Heart Attack: Prevention and Treatment

Fall 2007 CSANews Issue 64  |  Posted date : Oct 17, 2007.Back to list

About one in four Canadians are affected by heart disease and about half of those will develop it after the age of 65. Because coronary artery disease (CAD), the major cause of heart disease, is still the number-one killer of seniors, the causes, current investigation, treatment protocols and especially the preventive measures are important for us to know.

In the 40 years since my graduation from medical school, there have been remarkable advances in all of these areas, resulting in a decreased incidence of heart attack and resulting complications.

At that time, there was not a lot of attention paid to the lifestyle modifications that are now well-known to be important in reducing risk. Additionally, angiography, angioplasty and bypass surgery were unknown, and most of those drugs so commonly used to prevent and treat coronary heart disease had not yet been discovered. In the 1990s, hormone replacement therapy, once hailed as beneficial to post-menopausal women’s health, was found to actually increase the risk of heart attack and stroke and is no longer recommended for a long-term basis.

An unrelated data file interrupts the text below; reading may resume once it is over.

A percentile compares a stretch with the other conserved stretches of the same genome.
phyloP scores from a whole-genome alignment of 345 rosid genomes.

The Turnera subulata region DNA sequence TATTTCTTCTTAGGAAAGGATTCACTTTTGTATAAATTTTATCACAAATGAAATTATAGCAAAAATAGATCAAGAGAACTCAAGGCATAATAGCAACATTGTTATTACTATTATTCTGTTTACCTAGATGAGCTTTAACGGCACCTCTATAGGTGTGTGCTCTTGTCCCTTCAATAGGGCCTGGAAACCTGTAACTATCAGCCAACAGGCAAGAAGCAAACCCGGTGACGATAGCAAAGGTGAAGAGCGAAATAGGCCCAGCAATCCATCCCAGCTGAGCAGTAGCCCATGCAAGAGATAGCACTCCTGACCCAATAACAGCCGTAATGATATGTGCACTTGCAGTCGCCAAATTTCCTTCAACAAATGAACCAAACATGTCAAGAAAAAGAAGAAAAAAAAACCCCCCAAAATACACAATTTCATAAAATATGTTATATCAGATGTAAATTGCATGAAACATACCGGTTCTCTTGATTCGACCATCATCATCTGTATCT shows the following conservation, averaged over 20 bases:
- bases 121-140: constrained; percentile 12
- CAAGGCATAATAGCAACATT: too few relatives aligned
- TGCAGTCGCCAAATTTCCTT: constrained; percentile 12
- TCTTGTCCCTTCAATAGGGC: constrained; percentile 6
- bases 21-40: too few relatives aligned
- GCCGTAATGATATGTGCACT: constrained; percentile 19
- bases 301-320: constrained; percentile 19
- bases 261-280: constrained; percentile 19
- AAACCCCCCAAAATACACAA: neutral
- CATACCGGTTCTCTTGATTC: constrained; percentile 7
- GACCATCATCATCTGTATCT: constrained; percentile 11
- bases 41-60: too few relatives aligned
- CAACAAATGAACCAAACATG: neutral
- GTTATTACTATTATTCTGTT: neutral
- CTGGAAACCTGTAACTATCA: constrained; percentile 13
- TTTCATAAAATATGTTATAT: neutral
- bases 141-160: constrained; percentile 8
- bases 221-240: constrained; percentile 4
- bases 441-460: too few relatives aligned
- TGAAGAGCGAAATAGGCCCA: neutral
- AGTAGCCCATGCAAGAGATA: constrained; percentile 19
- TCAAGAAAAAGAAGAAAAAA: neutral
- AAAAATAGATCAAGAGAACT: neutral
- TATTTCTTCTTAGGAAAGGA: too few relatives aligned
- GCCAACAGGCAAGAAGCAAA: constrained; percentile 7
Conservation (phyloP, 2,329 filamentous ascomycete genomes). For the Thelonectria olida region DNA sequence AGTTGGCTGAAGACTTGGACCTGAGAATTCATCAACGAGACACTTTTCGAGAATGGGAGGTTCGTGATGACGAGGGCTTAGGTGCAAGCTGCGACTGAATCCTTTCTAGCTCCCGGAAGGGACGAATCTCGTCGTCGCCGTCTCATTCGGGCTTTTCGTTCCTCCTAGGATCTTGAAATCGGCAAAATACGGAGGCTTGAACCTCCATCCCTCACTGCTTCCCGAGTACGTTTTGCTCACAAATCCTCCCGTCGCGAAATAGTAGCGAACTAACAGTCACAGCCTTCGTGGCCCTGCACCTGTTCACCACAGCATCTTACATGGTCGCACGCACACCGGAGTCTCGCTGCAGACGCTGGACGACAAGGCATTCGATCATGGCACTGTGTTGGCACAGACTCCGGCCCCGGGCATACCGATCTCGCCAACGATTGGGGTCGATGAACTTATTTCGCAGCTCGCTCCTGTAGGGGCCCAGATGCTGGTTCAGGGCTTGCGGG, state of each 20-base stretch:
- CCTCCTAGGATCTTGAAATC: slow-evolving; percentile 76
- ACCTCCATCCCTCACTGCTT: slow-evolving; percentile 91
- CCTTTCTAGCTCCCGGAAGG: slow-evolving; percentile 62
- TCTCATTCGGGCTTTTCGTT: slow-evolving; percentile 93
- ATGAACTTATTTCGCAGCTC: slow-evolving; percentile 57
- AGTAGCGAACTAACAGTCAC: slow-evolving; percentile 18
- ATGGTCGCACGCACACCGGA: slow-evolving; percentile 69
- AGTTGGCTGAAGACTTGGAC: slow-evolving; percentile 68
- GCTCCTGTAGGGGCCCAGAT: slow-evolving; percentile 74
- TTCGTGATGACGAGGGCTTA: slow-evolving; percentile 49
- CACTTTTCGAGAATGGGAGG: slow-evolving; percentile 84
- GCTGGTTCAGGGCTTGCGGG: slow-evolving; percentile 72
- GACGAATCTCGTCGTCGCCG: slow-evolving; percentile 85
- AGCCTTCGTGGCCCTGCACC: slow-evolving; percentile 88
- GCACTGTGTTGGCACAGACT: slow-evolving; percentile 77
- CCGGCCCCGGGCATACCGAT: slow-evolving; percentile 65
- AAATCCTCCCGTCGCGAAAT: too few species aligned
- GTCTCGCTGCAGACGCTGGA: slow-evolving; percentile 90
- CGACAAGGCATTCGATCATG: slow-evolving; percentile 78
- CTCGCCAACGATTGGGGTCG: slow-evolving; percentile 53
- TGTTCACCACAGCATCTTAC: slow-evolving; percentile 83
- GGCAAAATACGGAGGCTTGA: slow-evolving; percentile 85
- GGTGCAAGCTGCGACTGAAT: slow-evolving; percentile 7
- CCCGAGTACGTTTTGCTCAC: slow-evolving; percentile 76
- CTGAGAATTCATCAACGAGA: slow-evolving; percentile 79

The muscle wall of the heart, as all other areas of the body, requires a good blood supply. The coronary arteries are the small vessels that supply blood and oxygen to the pump’s wall and when one of these vessels blocks off as a result of the buildup of atherosclerotic “plaque,” that area of the muscle can be damaged. If the particular vessel is a major artery or one that supplies blood to a critical area of the heart, the heart attack (myocardial infarction) can be life-threatening. If the blockage is temporary or caused by spasm, the result may be angina, with symptoms similar to a heart attack, but usually coming on with exertion and relieved quickly with rest or a drug called nitroglycerine.

It is extremely important that we all recognize the symptoms of a heart attack, especially those who are at risk or have known coronary artery disease.  Symptoms can vary widely, but the most prevalent is a pain or tightness in the chest. It may feel like fullness or squeezing discomfort and may spread to the neck, jaw or shoulder and arm. Some persons feel the discomfort in their stomach area and mistakenly attribute it to “heartburn” or indigestion. Sweating, nausea and shortness of breath may occur. In women, these additional symptoms may not be accompanied by chest pain and in some cases, pain is felt in the back of the chest.